Sarah Rieke » Living. Loving. Pressing on.

To All the Mamas on Mother’s Day

I remember my first Mother’s Day. Or at least the first time I felt allowed to celebrate. As always, it was a Sunday. It wasn’t on purpose because of the day, but we had just announced at church that we were expecting our first baby. I was somewhere in the seven to eight weeks pregnant range. Our friends were all abuzz with our news and I was just over the moon excited. The gentleman who was passing out the little baggies of chocolate for the mothers handed me one with a smile.

“For me?” I asked, surprised. I mean, technically I wasn’t really a mother yet.

“Of course!” He said, as he handed me the cellophane baggie full of treats.

I shrugged and smiled and said thank you. I mean, who would say no to lindt truffles, am I right? As I unwrapped the little purple ribbon from the bag I felt so happy. A mother. I’m a mother! I popped one of the milk chocolates in my mouth. And then I decided to eat the other two. I was indulging for two now, wasn’t I? Gotta take this mom thing seriously …

My second Mother’s Day, the one where I actually had a little person with me, I remember Josh bought me a big gift basket from Bath & Body Works. We spent the afternoon at my mom’s and ate and chatted. I tried to ignore the fact that I was so sleepy. Micah was about five months old, but nowhere near sleeping through the night. Still though, he was my dream come true and I loved every minute of motherhood. Every sleep-deprived minute …

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Micah, Mother’s Day 2011

The next Mother’s Day, I was almost into the second trimester with our second baby. Josh let me spend the day alone at the mall. I think I bought myself lunch from Taste Unlimited. It was a really relaxing day and I remember feeling such excitement and contentment for this second baby. I mean, having one baby makes you a mother but two? Two is like, real mom life. I patted my belly as I walked through Barnes & Noble dreaming about what next Mother’s Day would look like with two sweet babies to snuggle …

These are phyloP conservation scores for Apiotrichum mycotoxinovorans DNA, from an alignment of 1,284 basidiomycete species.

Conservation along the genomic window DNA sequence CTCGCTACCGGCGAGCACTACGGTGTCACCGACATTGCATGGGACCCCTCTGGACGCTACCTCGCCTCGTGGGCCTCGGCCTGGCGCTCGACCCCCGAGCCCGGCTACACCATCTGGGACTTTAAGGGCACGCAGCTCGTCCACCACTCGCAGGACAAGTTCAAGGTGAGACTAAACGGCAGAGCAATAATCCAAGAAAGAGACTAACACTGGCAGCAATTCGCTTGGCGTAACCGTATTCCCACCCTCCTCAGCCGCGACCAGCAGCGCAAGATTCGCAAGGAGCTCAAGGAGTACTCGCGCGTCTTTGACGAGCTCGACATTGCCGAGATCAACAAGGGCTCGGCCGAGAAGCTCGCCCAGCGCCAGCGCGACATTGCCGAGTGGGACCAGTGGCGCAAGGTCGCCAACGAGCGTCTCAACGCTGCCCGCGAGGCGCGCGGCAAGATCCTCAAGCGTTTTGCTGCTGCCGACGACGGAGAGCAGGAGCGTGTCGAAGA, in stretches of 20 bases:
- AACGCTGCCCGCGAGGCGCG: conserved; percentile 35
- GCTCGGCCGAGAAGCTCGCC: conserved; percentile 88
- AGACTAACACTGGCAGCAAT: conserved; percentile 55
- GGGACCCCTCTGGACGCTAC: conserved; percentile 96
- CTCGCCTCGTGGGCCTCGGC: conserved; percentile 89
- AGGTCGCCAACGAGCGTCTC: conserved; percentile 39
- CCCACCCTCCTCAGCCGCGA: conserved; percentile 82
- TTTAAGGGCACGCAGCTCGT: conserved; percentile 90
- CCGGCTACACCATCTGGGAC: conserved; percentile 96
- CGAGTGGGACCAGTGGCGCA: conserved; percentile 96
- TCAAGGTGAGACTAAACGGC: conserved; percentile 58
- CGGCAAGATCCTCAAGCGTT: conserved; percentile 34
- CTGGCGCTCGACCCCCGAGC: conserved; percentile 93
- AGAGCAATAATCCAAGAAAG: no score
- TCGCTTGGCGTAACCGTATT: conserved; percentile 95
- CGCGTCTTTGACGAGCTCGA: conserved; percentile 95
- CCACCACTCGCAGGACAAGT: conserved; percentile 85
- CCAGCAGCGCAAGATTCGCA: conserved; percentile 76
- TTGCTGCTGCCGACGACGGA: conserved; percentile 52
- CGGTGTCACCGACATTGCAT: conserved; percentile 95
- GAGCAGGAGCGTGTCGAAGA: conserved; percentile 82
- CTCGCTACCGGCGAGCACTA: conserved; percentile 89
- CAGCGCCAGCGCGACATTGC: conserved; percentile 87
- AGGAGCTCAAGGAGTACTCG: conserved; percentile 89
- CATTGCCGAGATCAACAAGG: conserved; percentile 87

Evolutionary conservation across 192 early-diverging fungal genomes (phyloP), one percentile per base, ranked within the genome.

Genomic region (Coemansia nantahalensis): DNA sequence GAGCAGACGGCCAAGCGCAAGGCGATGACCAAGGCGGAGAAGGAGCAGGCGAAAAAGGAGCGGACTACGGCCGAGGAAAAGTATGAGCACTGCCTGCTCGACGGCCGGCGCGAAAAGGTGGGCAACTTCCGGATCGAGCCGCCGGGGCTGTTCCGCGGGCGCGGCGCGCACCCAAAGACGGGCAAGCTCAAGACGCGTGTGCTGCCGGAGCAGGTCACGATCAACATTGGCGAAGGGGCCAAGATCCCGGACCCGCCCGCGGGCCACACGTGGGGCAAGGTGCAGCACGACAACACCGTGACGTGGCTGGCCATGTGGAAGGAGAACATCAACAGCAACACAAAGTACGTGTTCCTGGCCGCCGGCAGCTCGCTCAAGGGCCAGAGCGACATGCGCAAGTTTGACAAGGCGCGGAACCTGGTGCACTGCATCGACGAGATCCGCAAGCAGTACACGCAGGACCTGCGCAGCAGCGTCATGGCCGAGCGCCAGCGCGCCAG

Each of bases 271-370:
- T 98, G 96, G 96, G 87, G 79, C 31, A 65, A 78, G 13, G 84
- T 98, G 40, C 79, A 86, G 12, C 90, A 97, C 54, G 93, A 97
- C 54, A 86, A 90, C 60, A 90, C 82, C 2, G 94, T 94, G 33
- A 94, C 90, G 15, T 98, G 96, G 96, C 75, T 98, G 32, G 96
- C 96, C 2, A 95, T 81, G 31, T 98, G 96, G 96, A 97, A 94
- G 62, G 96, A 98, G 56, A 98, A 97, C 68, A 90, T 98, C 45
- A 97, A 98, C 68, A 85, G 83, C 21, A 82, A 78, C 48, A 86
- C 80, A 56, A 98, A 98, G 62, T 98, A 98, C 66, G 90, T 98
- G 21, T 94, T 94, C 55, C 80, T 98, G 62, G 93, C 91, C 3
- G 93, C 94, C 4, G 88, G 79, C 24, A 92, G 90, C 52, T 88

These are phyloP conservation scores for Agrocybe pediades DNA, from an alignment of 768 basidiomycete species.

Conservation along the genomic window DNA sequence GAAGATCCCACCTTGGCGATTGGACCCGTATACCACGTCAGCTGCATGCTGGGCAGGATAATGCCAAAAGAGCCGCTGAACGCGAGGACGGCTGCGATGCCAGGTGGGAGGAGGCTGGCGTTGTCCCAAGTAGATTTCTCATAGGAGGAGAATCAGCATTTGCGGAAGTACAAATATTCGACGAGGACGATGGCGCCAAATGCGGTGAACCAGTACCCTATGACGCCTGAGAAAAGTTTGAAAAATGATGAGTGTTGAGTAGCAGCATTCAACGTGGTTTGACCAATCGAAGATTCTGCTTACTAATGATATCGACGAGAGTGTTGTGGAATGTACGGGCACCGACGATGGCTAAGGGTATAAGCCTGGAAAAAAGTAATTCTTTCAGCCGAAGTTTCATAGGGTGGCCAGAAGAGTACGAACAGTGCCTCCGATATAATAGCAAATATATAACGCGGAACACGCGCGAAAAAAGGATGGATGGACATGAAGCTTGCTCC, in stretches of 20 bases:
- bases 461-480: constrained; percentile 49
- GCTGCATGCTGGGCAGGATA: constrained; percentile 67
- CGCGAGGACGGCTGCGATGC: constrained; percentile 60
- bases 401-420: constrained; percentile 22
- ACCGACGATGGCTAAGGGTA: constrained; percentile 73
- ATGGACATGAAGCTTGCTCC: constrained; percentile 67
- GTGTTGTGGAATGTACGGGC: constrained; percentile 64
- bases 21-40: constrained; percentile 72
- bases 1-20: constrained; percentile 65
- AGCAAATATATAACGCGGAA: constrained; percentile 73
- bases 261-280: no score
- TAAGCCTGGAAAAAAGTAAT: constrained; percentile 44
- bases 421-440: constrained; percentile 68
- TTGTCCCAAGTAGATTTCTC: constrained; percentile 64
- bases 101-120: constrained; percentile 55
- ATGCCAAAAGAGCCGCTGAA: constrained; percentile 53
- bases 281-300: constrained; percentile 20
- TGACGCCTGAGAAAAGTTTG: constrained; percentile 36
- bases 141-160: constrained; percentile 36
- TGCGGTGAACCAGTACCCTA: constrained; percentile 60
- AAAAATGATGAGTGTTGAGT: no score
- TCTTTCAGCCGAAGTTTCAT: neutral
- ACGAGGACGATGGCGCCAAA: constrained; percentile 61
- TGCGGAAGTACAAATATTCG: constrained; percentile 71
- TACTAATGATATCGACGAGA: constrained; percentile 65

My fourth Mother’s Day was hard. I had just lost Evie the previous fall. A friend told me she hoped I had stood up when they asked all the mothers who had birthed babies since last Mother’s Day to stand and be recognized. I smiled kindly, but only with my lips. Because my eyes told the truth of how I had avoided entering the sanctuary until the question had been asked. Yes, I had birthed a baby since the last Mother’s Day. But she wasn’t with me. She wasn’t blissfully celebrated and doted over like most babies. She was held and kissed and then grieved over and laid in the ground in a tiny ivory-colored coffin. Standing to be honored for birthing a baby since last Mother’s Day was just so incredibly painful. Nothing was simple anymore …

The next Mother’s Day I was pregnant with our rainbow baby. Our sweet Jocelyn Evie. We were only about six weeks away from her due date and I was so anxious to bring her home. We took some sweet pictures in the backyard of Micah, a picture of Evie, and my 30-some week pregnant belly. I felt hope. I felt like my pain was behind me and motherhood was moving forward as it should be. Loss, I hoped, was a thing of the past …


Last year on Mother’s Day, I remember breaking down unexpectedly in the shower. I could not control the tears. I had my sweet Micah and baby Joci to hold, but I wept for how much I missed Evie. I wept for all the memories I wouldn’t get to make with her. And I wept because of fear. Fear that the little baby I was carrying could also be unwell. And, just a couple of weeks later, we found that to be true …

And this coming Mother’s Day? I expect to fully celebrate with the two little faces I smooch precisely one thousand times per day and who call me “Mom” or “Mommy” or “MOMMYMOMMYMOMMY!!!” But I also expect tears. I expect to feel deeply my losses, the most recent of which happened only eight months ago. I expect to avoid the sanctuary while all the standing and honoring and clapping are happening because it doesn’t feel good to be recognized and it doesn’t feel good to be forgotten. It just doesn’t feel good.

I realize it might be the same for you as well. For some reason or another, Mother’s Day might carry a weighted bag of mixed emotions for you. Losing children, losing mothers, dreams of motherhood unfulfilled or dashed, strained relationships, or painful upbringings, these (and certainly more) can profoundly impact the way we feel about this celebration of mothers.

It is true, though, that motherhood is something special. Those who are privileged enough to be called someone’s mother deserve a special word of thanks and recognition on their special day.

So to all the mothers out there actively mothering and pouring themselves out day after day … Happy Mother’s Day.

To all the mothers who have lost children and your arms ache to hold them again … Happy Mother’s Day.

To all the daughters who grieve that their mother is gone and they have no one to call or hug or buy flowers for … I honor your mother and say, Happy Mother’s Day to the wonderful mother I’m certain she was.

To all the women whose dreams of motherhood are heartbreakingly out of their grasp … Happy Mother’s Day.

And to those whom, on this day for honoring mothers, are reminded afresh of their own mistakes, their own painful childhood, their own strained relationships … Happy Mother’s Day.

Happy Mother’s Day … to all the mamas <3


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